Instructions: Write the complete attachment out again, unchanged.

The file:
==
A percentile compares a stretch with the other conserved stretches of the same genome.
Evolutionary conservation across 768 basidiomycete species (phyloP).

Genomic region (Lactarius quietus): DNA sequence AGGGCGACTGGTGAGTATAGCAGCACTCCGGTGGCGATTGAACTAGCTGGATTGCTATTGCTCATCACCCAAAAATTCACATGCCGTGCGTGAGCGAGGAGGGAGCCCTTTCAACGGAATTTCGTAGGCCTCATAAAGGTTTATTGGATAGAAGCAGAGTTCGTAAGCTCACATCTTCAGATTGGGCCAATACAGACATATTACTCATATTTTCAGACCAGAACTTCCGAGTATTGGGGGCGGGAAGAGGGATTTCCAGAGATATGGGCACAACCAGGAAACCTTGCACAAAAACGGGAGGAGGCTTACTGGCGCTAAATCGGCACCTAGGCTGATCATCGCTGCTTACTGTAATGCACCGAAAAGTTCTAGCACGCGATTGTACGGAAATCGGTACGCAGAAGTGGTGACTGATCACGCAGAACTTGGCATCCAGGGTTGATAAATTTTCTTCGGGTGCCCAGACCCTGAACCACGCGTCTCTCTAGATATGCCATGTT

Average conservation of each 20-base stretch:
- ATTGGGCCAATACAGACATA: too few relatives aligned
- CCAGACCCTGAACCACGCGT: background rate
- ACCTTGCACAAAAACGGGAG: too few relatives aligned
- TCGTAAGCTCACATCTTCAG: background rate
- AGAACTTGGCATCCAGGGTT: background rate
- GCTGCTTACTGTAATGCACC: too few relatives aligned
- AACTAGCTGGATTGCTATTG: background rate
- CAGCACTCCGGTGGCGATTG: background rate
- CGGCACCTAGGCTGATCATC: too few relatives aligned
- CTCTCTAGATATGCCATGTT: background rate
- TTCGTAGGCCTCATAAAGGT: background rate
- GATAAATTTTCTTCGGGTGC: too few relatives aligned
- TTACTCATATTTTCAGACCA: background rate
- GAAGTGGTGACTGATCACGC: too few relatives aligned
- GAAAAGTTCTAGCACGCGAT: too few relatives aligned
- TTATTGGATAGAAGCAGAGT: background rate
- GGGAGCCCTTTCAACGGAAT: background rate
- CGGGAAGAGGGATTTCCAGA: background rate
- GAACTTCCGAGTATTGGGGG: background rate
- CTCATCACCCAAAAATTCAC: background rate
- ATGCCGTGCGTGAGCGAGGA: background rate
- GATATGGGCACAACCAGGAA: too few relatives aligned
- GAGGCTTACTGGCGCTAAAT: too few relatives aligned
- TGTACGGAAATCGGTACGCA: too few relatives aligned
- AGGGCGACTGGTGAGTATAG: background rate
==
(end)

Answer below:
A percentile compares a stretch with the other conserved stretches of the same genome.
Evolutionary conservation across 768 basidiomycete species (phyloP).

Genomic region (Lactarius quietus): DNA sequence AGGGCGACTGGTGAGTATAGCAGCACTCCGGTGGCGATTGAACTAGCTGGATTGCTATTGCTCATCACCCAAAAATTCACATGCCGTGCGTGAGCGAGGAGGGAGCCCTTTCAACGGAATTTCGTAGGCCTCATAAAGGTTTATTGGATAGAAGCAGAGTTCGTAAGCTCACATCTTCAGATTGGGCCAATACAGACATATTACTCATATTTTCAGACCAGAACTTCCGAGTATTGGGGGCGGGAAGAGGGATTTCCAGAGATATGGGCACAACCAGGAAACCTTGCACAAAAACGGGAGGAGGCTTACTGGCGCTAAATCGGCACCTAGGCTGATCATCGCTGCTTACTGTAATGCACCGAAAAGTTCTAGCACGCGATTGTACGGAAATCGGTACGCAGAAGTGGTGACTGATCACGCAGAACTTGGCATCCAGGGTTGATAAATTTTCTTCGGGTGCCCAGACCCTGAACCACGCGTCTCTCTAGATATGCCATGTT

Average conservation of each 20-base stretch:
- ATTGGGCCAATACAGACATA: too few relatives aligned
- CCAGACCCTGAACCACGCGT: background rate
- ACCTTGCACAAAAACGGGAG: too few relatives aligned
- TCGTAAGCTCACATCTTCAG: background rate
- AGAACTTGGCATCCAGGGTT: background rate
- GCTGCTTACTGTAATGCACC: too few relatives aligned
- AACTAGCTGGATTGCTATTG: background rate
- CAGCACTCCGGTGGCGATTG: background rate
- CGGCACCTAGGCTGATCATC: too few relatives aligned
- CTCTCTAGATATGCCATGTT: background rate
- TTCGTAGGCCTCATAAAGGT: background rate
- GATAAATTTTCTTCGGGTGC: too few relatives aligned
- TTACTCATATTTTCAGACCA: background rate
- GAAGTGGTGACTGATCACGC: too few relatives aligned
- GAAAAGTTCTAGCACGCGAT: too few relatives aligned
- TTATTGGATAGAAGCAGAGT: background rate
- GGGAGCCCTTTCAACGGAAT: background rate
- CGGGAAGAGGGATTTCCAGA: background rate
- GAACTTCCGAGTATTGGGGG: background rate
- CTCATCACCCAAAAATTCAC: background rate
- ATGCCGTGCGTGAGCGAGGA: background rate
- GATATGGGCACAACCAGGAA: too few relatives aligned
- GAGGCTTACTGGCGCTAAAT: too few relatives aligned
- TGTACGGAAATCGGTACGCA: too few relatives aligned
- AGGGCGACTGGTGAGTATAG: background rate